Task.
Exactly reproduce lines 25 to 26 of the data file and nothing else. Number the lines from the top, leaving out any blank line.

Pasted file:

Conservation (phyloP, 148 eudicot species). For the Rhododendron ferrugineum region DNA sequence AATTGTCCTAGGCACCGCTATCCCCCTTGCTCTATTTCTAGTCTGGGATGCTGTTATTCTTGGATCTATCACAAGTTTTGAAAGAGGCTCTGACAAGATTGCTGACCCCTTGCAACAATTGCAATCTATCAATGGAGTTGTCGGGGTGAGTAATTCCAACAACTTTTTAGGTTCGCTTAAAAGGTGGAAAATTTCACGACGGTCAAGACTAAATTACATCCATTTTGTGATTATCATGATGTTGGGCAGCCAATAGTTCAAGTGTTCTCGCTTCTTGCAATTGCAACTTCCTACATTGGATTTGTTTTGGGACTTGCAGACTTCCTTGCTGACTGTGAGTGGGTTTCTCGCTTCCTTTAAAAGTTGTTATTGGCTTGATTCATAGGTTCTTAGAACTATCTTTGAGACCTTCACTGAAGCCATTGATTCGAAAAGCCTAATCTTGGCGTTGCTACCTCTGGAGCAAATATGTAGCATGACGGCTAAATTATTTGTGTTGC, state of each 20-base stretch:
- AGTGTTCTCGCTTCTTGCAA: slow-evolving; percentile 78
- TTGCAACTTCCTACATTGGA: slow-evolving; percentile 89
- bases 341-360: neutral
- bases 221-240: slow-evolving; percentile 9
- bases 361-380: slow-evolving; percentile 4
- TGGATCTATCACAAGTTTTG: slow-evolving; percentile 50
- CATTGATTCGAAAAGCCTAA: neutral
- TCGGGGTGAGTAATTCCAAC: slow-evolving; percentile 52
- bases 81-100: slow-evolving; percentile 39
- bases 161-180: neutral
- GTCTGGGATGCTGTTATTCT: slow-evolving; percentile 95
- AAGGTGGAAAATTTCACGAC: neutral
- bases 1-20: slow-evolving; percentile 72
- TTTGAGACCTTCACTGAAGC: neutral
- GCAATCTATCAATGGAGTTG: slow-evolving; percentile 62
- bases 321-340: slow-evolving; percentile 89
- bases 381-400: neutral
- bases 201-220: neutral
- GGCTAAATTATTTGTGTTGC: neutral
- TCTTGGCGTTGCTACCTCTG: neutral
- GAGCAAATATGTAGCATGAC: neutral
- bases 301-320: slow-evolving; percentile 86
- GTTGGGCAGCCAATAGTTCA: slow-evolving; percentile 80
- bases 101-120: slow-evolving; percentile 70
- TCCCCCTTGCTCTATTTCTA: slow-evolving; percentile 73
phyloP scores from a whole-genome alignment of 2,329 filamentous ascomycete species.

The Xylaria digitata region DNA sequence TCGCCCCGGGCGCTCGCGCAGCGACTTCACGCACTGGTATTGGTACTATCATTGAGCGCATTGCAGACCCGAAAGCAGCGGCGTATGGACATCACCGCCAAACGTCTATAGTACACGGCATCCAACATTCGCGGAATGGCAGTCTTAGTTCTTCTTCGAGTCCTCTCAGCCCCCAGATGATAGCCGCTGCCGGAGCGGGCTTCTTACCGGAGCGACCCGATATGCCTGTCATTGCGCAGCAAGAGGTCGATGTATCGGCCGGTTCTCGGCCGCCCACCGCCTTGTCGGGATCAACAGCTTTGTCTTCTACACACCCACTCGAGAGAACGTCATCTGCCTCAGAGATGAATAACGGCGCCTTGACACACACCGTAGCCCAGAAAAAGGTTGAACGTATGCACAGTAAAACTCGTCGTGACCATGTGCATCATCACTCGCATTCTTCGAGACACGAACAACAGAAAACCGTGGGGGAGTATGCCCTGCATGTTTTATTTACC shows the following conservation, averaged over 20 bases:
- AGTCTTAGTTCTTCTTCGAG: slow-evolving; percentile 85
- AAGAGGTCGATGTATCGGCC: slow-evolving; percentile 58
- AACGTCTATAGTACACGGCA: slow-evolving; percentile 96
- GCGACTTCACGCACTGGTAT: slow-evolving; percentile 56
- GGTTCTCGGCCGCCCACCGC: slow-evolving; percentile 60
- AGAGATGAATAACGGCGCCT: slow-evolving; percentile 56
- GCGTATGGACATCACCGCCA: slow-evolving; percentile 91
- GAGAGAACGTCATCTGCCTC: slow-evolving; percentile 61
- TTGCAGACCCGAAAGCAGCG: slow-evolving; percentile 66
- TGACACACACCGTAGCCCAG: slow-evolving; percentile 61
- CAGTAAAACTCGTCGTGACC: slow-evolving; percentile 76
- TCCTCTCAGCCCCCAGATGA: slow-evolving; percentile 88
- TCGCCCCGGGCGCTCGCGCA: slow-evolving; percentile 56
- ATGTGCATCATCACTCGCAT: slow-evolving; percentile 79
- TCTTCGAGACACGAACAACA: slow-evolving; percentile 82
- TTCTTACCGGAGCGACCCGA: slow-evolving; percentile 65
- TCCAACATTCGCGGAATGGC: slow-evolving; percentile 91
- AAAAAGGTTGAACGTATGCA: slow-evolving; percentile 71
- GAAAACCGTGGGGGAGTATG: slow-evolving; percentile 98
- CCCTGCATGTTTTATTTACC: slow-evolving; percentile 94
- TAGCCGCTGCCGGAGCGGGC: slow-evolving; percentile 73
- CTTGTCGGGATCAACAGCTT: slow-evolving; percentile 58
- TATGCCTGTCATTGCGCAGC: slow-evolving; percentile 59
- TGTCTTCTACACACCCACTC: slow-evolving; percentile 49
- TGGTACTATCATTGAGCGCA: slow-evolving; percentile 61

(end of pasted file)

- bases 101-120: slow-evolving; percentile 70
- TCCCCCTTGCTCTATTTCTA: slow-evolving; percentile 73